Speech at the Kriegsakademie, 1935

  7. #467
    Council Member Firn's Avatar
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    13.27 More analysis from think tank Open Europe, who wonder whether the latest plan will doubly penalise large depositors.

    Thinking about the plan in more detail, it occurred to us that this may amount to trying to burn the larger depositors twice. The plan essentially is to move all the bad assets to a bad bank, along with the large uninsured depositors (€100,000+). These assets would then be wound down or sold off at a large discount with the depositors footing the bill (and taking losses of 20pc - 40pc). This, along with the merging of Bank of Cyprus and the good bank, is how the recapitalisation costs will be reduced by €2.3bn.

    So, the large depositors will take significant losses here and yet may still face a large deposit tax as well? That seems to be pushing the boundaries to us, although it is not impossible. Cyprus would not recover as destination for foreign investment for some time. One way to structure this could be for the tax only to be applied to depositors above €500,000 (as we suggest below) and the bad bank to apply to all uninsured deposits. Obviously, the bad bank scheme so far only applies to Laiki bank, but as the second largest Cypriot bank it is still likely to account for a large amount of big deposits.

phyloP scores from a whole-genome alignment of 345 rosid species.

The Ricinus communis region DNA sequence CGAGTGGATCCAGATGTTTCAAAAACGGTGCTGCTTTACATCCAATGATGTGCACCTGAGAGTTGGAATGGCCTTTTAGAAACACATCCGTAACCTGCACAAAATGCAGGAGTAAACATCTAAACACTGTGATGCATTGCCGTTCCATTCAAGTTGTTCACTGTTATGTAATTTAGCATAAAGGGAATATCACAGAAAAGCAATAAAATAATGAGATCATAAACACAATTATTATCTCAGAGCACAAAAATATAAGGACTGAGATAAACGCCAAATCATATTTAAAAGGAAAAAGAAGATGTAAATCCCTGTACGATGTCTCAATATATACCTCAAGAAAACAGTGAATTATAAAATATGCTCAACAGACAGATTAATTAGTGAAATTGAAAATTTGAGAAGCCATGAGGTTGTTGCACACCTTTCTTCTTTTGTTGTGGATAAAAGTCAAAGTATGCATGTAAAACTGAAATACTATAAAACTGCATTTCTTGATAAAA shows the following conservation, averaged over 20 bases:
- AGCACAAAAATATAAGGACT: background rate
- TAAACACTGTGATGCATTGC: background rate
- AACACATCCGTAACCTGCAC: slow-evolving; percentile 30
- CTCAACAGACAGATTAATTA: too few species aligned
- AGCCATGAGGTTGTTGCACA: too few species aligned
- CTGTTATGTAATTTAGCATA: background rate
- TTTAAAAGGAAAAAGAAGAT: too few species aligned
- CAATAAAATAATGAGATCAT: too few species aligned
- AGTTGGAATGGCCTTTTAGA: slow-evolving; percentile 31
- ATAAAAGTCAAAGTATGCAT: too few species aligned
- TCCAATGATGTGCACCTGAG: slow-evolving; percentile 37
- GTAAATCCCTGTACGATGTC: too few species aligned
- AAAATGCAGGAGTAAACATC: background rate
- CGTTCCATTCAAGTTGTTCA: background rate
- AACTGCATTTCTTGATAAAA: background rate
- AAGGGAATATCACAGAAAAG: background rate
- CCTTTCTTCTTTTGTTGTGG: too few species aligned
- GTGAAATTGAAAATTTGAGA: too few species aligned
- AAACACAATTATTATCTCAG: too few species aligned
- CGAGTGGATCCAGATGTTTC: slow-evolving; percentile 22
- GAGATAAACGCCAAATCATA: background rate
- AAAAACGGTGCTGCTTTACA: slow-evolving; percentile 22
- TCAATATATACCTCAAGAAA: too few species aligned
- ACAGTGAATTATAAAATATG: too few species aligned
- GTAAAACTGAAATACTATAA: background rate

Still this could see larger depositors taking up to 50pc hits in some cases. We can't imagine Moscow would take that one lying down, especially given comments earlier in the week..